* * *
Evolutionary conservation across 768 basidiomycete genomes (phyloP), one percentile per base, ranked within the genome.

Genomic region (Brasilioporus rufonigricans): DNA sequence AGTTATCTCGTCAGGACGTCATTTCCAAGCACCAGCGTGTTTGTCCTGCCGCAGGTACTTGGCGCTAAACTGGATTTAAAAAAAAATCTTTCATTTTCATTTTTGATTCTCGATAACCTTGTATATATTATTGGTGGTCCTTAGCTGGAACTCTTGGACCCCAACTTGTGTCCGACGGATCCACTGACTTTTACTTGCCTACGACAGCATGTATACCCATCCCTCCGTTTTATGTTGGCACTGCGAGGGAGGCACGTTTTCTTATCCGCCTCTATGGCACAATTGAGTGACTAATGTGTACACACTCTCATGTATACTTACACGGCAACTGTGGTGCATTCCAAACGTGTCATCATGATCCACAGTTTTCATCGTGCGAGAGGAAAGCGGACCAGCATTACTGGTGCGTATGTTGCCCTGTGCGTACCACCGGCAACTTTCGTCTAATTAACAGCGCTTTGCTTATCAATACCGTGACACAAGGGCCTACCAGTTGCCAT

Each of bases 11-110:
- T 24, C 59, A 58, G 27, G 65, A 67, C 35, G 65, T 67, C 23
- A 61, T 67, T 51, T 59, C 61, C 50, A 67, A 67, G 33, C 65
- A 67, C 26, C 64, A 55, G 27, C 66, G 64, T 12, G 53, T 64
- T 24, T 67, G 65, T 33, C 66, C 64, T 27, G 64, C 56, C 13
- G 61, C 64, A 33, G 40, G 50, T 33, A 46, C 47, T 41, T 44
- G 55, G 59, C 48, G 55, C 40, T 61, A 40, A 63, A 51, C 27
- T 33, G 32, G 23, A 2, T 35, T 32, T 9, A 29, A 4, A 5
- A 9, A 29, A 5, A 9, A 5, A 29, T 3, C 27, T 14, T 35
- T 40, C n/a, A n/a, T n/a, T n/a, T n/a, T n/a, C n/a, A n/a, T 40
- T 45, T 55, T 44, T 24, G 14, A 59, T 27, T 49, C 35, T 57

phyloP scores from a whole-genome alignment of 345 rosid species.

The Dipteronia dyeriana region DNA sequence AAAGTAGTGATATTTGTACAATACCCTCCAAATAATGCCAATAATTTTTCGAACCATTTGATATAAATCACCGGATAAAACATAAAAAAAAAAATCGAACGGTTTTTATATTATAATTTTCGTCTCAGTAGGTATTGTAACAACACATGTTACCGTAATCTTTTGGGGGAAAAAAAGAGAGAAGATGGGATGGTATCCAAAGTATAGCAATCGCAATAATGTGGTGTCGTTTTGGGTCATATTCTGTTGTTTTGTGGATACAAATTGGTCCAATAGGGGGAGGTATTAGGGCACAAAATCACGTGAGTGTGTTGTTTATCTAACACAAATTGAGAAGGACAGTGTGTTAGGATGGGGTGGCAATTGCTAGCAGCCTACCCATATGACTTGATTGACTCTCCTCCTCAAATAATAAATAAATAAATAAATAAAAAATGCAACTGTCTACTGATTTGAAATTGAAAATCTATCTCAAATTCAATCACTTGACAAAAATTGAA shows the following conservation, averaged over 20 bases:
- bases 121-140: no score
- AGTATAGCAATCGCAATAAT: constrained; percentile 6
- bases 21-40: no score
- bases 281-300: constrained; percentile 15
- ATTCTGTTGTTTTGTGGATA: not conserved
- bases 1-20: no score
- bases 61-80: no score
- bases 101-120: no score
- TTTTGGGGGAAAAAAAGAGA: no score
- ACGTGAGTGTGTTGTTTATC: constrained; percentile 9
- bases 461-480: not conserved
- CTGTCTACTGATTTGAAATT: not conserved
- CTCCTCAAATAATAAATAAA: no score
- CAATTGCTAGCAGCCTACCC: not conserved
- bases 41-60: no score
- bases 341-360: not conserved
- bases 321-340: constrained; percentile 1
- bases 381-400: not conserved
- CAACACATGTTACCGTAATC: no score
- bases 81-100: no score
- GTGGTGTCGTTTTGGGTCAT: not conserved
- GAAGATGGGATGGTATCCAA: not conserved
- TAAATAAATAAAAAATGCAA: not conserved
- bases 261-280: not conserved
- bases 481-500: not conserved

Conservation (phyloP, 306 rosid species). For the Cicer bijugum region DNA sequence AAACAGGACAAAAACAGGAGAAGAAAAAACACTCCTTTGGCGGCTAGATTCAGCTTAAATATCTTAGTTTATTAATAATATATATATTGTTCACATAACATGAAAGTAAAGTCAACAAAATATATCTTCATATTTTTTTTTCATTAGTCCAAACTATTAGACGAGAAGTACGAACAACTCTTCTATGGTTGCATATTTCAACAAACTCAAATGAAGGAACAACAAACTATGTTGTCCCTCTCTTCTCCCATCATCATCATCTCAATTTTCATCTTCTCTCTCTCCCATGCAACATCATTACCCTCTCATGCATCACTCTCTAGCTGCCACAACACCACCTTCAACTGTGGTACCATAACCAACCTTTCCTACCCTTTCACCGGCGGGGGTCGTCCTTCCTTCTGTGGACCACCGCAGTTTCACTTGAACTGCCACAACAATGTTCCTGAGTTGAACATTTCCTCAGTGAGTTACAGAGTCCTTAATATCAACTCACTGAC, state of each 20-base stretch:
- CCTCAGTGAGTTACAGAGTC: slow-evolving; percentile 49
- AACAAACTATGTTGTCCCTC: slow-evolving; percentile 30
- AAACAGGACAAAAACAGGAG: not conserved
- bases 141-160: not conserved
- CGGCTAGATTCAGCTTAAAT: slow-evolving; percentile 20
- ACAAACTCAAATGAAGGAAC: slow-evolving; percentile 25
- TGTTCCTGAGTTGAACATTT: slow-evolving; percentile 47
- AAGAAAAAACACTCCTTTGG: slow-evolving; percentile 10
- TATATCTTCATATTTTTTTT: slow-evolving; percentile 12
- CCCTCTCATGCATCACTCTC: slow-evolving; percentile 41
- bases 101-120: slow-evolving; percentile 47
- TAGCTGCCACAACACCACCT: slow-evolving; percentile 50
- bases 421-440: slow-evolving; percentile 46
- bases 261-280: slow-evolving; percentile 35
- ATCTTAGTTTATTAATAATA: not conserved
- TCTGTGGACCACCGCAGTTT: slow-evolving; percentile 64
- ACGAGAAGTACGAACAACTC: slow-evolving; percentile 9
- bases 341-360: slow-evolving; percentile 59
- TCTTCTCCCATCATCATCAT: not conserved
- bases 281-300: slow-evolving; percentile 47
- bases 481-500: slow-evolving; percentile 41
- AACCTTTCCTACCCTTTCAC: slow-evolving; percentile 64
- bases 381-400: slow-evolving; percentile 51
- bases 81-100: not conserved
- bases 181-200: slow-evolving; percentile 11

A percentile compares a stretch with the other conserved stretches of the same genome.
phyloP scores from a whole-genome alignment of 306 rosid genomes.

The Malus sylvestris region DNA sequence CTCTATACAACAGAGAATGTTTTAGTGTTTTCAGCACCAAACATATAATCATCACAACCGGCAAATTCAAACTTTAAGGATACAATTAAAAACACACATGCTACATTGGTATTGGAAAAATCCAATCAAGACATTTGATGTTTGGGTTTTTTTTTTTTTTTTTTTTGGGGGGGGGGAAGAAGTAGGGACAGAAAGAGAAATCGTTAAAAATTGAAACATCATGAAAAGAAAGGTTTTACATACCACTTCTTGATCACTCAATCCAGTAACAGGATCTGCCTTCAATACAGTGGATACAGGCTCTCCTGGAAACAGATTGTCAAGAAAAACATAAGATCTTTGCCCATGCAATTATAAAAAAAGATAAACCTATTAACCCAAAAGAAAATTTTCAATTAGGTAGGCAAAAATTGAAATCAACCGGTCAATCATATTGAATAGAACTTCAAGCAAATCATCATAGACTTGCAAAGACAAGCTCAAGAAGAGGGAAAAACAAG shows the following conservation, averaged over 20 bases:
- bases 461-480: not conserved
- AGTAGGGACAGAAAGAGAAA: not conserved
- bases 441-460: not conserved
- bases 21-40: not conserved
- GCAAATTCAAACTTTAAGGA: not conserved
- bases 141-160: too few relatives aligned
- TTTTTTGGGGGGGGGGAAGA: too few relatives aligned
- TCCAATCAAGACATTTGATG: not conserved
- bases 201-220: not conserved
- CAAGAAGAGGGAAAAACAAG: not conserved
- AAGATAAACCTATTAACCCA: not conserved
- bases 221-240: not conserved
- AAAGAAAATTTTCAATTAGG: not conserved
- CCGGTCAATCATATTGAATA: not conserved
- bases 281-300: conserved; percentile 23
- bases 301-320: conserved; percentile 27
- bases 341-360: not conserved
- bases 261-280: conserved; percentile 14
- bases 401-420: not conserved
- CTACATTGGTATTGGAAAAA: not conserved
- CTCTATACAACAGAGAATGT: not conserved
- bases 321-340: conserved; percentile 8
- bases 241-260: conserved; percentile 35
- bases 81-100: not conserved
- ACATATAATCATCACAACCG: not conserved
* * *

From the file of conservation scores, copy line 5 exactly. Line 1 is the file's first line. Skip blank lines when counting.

- A 61, T 67, T 51, T 59, C 61, C 50, A 67, A 67, G 33, C 65